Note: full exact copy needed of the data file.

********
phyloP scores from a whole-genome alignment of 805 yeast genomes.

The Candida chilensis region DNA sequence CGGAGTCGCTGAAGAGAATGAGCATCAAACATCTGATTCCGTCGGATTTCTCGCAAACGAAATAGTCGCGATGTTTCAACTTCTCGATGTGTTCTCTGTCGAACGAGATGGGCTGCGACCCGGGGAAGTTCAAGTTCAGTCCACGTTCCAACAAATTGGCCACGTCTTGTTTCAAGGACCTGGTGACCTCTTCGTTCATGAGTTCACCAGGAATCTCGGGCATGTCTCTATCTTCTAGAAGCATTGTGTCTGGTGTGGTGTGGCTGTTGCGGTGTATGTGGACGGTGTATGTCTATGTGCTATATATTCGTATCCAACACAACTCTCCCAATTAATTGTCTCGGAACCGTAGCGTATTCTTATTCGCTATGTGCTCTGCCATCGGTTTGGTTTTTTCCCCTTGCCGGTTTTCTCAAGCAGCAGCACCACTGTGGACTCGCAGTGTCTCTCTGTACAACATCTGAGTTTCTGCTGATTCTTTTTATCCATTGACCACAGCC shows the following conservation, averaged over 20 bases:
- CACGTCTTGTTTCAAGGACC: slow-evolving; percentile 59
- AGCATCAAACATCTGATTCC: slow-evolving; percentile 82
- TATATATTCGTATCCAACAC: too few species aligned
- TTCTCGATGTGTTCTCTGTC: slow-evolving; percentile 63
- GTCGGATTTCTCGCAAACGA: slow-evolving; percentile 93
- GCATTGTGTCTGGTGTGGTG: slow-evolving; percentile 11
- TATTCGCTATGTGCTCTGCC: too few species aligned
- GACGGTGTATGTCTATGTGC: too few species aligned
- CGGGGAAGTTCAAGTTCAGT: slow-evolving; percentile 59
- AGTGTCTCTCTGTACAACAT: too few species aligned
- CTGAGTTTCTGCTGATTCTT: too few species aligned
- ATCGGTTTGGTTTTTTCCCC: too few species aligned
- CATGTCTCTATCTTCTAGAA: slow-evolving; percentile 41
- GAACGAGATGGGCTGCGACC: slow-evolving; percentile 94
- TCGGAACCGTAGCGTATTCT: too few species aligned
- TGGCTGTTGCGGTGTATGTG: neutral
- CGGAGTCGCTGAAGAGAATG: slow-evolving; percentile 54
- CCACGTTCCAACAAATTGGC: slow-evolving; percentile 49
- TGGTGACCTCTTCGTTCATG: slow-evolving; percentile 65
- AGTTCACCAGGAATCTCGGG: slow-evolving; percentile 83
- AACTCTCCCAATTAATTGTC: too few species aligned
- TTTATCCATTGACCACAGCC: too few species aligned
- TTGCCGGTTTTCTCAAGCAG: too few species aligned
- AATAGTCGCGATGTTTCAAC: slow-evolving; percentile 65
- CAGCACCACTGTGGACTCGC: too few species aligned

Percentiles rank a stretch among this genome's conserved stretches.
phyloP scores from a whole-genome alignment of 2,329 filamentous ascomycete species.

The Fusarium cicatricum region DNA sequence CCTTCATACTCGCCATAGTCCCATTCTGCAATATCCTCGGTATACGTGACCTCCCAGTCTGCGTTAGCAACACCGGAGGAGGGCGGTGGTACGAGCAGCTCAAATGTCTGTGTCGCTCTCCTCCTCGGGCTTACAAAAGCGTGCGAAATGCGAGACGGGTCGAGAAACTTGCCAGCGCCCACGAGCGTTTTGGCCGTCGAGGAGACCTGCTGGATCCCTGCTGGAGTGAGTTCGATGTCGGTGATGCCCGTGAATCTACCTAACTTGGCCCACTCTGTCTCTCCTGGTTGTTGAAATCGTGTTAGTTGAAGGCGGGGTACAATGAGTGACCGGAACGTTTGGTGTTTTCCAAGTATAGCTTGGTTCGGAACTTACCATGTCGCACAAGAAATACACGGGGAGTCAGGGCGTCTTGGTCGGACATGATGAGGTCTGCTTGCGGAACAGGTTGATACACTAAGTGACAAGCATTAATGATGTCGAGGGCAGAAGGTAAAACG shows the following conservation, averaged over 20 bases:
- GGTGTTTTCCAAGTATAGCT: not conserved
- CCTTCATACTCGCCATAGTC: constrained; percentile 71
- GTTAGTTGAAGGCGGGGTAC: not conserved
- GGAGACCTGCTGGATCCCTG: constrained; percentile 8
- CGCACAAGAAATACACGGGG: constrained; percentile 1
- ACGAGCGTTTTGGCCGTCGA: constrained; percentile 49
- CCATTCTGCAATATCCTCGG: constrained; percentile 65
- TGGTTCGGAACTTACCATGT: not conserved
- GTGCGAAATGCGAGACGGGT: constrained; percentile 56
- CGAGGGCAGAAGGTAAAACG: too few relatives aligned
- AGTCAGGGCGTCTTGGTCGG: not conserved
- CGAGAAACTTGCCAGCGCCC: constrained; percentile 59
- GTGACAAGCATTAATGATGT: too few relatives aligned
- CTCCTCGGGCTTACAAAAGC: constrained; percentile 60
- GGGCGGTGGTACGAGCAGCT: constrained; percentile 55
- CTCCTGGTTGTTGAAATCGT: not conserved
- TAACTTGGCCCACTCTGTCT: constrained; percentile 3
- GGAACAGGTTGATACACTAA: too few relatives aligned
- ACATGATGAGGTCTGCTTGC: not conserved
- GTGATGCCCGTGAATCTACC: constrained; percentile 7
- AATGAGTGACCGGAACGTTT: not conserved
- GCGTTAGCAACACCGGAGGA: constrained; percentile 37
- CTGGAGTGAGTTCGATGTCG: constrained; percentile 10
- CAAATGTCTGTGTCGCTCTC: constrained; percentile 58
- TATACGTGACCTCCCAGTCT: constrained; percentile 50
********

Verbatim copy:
phyloP scores from a whole-genome alignment of 805 yeast genomes.

The Candida chilensis region DNA sequence CGGAGTCGCTGAAGAGAATGAGCATCAAACATCTGATTCCGTCGGATTTCTCGCAAACGAAATAGTCGCGATGTTTCAACTTCTCGATGTGTTCTCTGTCGAACGAGATGGGCTGCGACCCGGGGAAGTTCAAGTTCAGTCCACGTTCCAACAAATTGGCCACGTCTTGTTTCAAGGACCTGGTGACCTCTTCGTTCATGAGTTCACCAGGAATCTCGGGCATGTCTCTATCTTCTAGAAGCATTGTGTCTGGTGTGGTGTGGCTGTTGCGGTGTATGTGGACGGTGTATGTCTATGTGCTATATATTCGTATCCAACACAACTCTCCCAATTAATTGTCTCGGAACCGTAGCGTATTCTTATTCGCTATGTGCTCTGCCATCGGTTTGGTTTTTTCCCCTTGCCGGTTTTCTCAAGCAGCAGCACCACTGTGGACTCGCAGTGTCTCTCTGTACAACATCTGAGTTTCTGCTGATTCTTTTTATCCATTGACCACAGCC shows the following conservation, averaged over 20 bases:
- CACGTCTTGTTTCAAGGACC: slow-evolving; percentile 59
- AGCATCAAACATCTGATTCC: slow-evolving; percentile 82
- TATATATTCGTATCCAACAC: too few species aligned
- TTCTCGATGTGTTCTCTGTC: slow-evolving; percentile 63
- GTCGGATTTCTCGCAAACGA: slow-evolving; percentile 93
- GCATTGTGTCTGGTGTGGTG: slow-evolving; percentile 11
- TATTCGCTATGTGCTCTGCC: too few species aligned
- GACGGTGTATGTCTATGTGC: too few species aligned
- CGGGGAAGTTCAAGTTCAGT: slow-evolving; percentile 59
- AGTGTCTCTCTGTACAACAT: too few species aligned
- CTGAGTTTCTGCTGATTCTT: too few species aligned
- ATCGGTTTGGTTTTTTCCCC: too few species aligned
- CATGTCTCTATCTTCTAGAA: slow-evolving; percentile 41
- GAACGAGATGGGCTGCGACC: slow-evolving; percentile 94
- TCGGAACCGTAGCGTATTCT: too few species aligned
- TGGCTGTTGCGGTGTATGTG: neutral
- CGGAGTCGCTGAAGAGAATG: slow-evolving; percentile 54
- CCACGTTCCAACAAATTGGC: slow-evolving; percentile 49
- TGGTGACCTCTTCGTTCATG: slow-evolving; percentile 65
- AGTTCACCAGGAATCTCGGG: slow-evolving; percentile 83
- AACTCTCCCAATTAATTGTC: too few species aligned
- TTTATCCATTGACCACAGCC: too few species aligned
- TTGCCGGTTTTCTCAAGCAG: too few species aligned
- AATAGTCGCGATGTTTCAAC: slow-evolving; percentile 65
- CAGCACCACTGTGGACTCGC: too few species aligned

Percentiles rank a stretch among this genome's conserved stretches.
phyloP scores from a whole-genome alignment of 2,329 filamentous ascomycete species.

The Fusarium cicatricum region DNA sequence CCTTCATACTCGCCATAGTCCCATTCTGCAATATCCTCGGTATACGTGACCTCCCAGTCTGCGTTAGCAACACCGGAGGAGGGCGGTGGTACGAGCAGCTCAAATGTCTGTGTCGCTCTCCTCCTCGGGCTTACAAAAGCGTGCGAAATGCGAGACGGGTCGAGAAACTTGCCAGCGCCCACGAGCGTTTTGGCCGTCGAGGAGACCTGCTGGATCCCTGCTGGAGTGAGTTCGATGTCGGTGATGCCCGTGAATCTACCTAACTTGGCCCACTCTGTCTCTCCTGGTTGTTGAAATCGTGTTAGTTGAAGGCGGGGTACAATGAGTGACCGGAACGTTTGGTGTTTTCCAAGTATAGCTTGGTTCGGAACTTACCATGTCGCACAAGAAATACACGGGGAGTCAGGGCGTCTTGGTCGGACATGATGAGGTCTGCTTGCGGAACAGGTTGATACACTAAGTGACAAGCATTAATGATGTCGAGGGCAGAAGGTAAAACG shows the following conservation, averaged over 20 bases:
- GGTGTTTTCCAAGTATAGCT: not conserved
- CCTTCATACTCGCCATAGTC: constrained; percentile 71
- GTTAGTTGAAGGCGGGGTAC: not conserved
- GGAGACCTGCTGGATCCCTG: constrained; percentile 8
- CGCACAAGAAATACACGGGG: constrained; percentile 1
- ACGAGCGTTTTGGCCGTCGA: constrained; percentile 49
- CCATTCTGCAATATCCTCGG: constrained; percentile 65
- TGGTTCGGAACTTACCATGT: not conserved
- GTGCGAAATGCGAGACGGGT: constrained; percentile 56
- CGAGGGCAGAAGGTAAAACG: too few relatives aligned
- AGTCAGGGCGTCTTGGTCGG: not conserved
- CGAGAAACTTGCCAGCGCCC: constrained; percentile 59
- GTGACAAGCATTAATGATGT: too few relatives aligned
- CTCCTCGGGCTTACAAAAGC: constrained; percentile 60
- GGGCGGTGGTACGAGCAGCT: constrained; percentile 55
- CTCCTGGTTGTTGAAATCGT: not conserved
- TAACTTGGCCCACTCTGTCT: constrained; percentile 3
- GGAACAGGTTGATACACTAA: too few relatives aligned
- ACATGATGAGGTCTGCTTGC: not conserved
- GTGATGCCCGTGAATCTACC: constrained; percentile 7
- AATGAGTGACCGGAACGTTT: not conserved
- GCGTTAGCAACACCGGAGGA: constrained; percentile 37
- CTGGAGTGAGTTCGATGTCG: constrained; percentile 10
- CAAATGTCTGTGTCGCTCTC: constrained; percentile 58
- TATACGTGACCTCCCAGTCT: constrained; percentile 50